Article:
June 4, 2010
Domestic workers came together against steep odds in New York City under the banner of Domestic Workers United in New York City to win their first big victory with the 2010 New York State Domestic Workers Bill of Rights. With customary eloquence, Chen covered the historic moment:
Deprived of basic labor protections, often isolated from their communities and working alone, domestic workers are stifled by barriers of language, culture and color. Those who do manage to speak out, however, resonate powerfully. One worker, Freda, testified before the New York State Assembly in 2008 about the impossible demands her boss placed on her:
“Domestic workers are not supposed to get sick, you’re not supposed to take time off. Last year, both of my employers were sick for two weeks, and they both lay in bed for two weeks, but I still had to come to work full time. When I needed to go to the doctor, I would come to her a month ahead and she would write it down and say, ‘I’ll see what I can do for you.’ Sometimes she would say, ‘Do you have a friend who can fill in for you?’ Then, she wouldn’t pay her – I’d have to pay her myself.” …
From day-to-day economic hardships to unspeakable cruelty, these stories trace a narrative of discrimination ingrained in America’s economic order. After all, affluent women’s access to the labor market is in part subsidized by “the help.” The underpaid nannies taking over traditional “housewife” duties indirectly enable career moms to chip away at the glass ceiling, juxtaposing women’s progress and regression at opposite ends of the city’s gilded wealth gap.
On its own, the Domestic Workers Bill of Rights can’t dismantle the structural racism fueling the industry. It will not amend federal labor law or fully empower domestic workers to unionize as other sectors have. But the legislation can finally tip the balance toward equity for “nonstandard” workers across the country. Not a day too soon, women and people of color in the workforce are finally getting what they’ve been waiting for since the New Deal passed them over the first time around.
The Domestic Workers United help birth the National Domestic Workers Alliance, and eight states and the city of Seattle would follow New York’s lead. November 2018 saw the announcement of the first federal domestic workers bill of rights, officially introduced last week.
November 29, 2011
Six years before the #MeToo movement took the national stage, Josh Eidelson reported on hotel housekeepers’ fight against sexual harassment:
Passing through the halls one day in September, Martha Reyes stopped to see why a group of her Hyatt co-workers stood laughing in front of a bulletin board. Looking closer, she saw photos of her head, and those of other housekeeping employees, pasted onto bodies in swimsuits. “I got really angry,” says Reyes, seeing her face on a figure that looked “almost naked, and a very different body that wasn’t mine. I felt very humiliated and embarrassed.” Martha’s sister Lorena was also included in the beach-themed display, which Hyatt management had posted over the weekend as part of Housekeeping Appreciation Week.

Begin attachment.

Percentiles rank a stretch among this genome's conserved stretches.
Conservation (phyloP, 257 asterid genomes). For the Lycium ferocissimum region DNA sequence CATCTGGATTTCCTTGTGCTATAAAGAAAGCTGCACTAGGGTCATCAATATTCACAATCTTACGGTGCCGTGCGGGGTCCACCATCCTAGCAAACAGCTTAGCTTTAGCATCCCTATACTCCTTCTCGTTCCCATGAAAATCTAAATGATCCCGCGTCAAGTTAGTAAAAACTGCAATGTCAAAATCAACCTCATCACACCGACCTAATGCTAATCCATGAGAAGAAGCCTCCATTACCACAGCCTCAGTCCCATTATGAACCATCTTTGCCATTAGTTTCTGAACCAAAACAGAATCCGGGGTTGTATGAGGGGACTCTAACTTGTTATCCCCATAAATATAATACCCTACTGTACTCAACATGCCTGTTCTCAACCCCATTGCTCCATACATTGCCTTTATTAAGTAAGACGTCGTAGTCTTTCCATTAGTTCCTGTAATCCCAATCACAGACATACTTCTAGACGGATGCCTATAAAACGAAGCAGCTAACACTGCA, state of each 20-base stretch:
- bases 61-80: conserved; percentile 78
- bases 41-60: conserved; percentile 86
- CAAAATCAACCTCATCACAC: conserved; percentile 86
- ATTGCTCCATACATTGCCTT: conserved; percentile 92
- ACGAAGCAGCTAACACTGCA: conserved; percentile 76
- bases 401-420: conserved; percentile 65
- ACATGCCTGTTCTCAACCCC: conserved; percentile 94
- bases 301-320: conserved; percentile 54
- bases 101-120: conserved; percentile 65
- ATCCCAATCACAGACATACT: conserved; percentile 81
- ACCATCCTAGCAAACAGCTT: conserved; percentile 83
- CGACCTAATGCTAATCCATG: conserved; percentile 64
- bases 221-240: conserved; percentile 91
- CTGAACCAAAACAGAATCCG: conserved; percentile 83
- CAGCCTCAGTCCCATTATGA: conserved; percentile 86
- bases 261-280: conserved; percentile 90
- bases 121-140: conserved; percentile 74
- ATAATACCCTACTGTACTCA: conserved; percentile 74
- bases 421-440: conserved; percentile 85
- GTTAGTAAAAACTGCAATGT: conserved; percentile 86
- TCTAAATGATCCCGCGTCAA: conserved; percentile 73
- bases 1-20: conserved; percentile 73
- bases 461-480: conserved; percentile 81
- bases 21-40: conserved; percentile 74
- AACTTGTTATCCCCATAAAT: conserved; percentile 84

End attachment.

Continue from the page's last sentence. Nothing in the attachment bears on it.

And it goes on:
Martha Reyes took down her picture and her sister’s. A month later, alleging they spent too long on their lunch break, the Hyatt Regency Santa Clara fired both of them.
The sisters charge that the non-union hotel was retaliating against them over the bulletin board. Hotel workers’ union UNITE HERE (full disclosure: my former employer) is championing their cause. …
The Hyatt Regency Santa Clara also offers a reminder that labor rights and women’s rights aren’t naturally severable. Their connection is especially obvious in housekeeping, where a usually invisible, sometimes sexualized workforce does dangerous but undervalued work.
September 13, 2012
By David Moberg
From the authorization vote to the picket lines, David Moberg followed the historic 2012 Chicago teachers’ strike every step of the way. He unpacked what made the strike succeed at a time when teachers (and public-sector walkouts) were often demonized: The teachers built solidarity by insistently pitting the needs of students and communities against the interests of financiers and neoliberals.
While members of the public bear the hardships of the strike, they can also be natural allies for advocating improvements to public services such as schools.
A clue to city sentiment could be found on Monday, as more than 20,000 red-shirted, striking teachers and their supporters flooded downtown Chicago. They spilled over the rally space into the adjacent streets, which are home to the city’s political and financial power elites. Unlike most demonstrations, however, the police moved out of the way. As one group of strikers and supporters crossed the normally heavily traveled street, a cop shouted out, “Go get ‘em, teachers.”
By “them,” he most likely meant those politicians and financiers, united in promoting a “school reform” agenda that has proven deeply flawed in theory and practice but is embraced by many elements of both political parties.
The cop’s shout-out was a common, if not universal, sentiment in Chicago.
After eight days and careful review of their contract offer, printed and distributed on the picket lines, the teachers ended their strike and declared victory.
Sept 19, 2012
By David Moberg
The Chicago teachers strike rightly scared those in power. In his post-mortem, Moberg quoted a “top Emanuel advisor, charter school advocate and ‘wealthy venture capitalist’” named Bruce Rauner (not yet Illinois’ governor), who warned his cronies, prophetically, that the strike heralded a “multi-year revolution.”
Moberg agreed, with the caveat that the revolution needed to go beyond a rejection of education reform: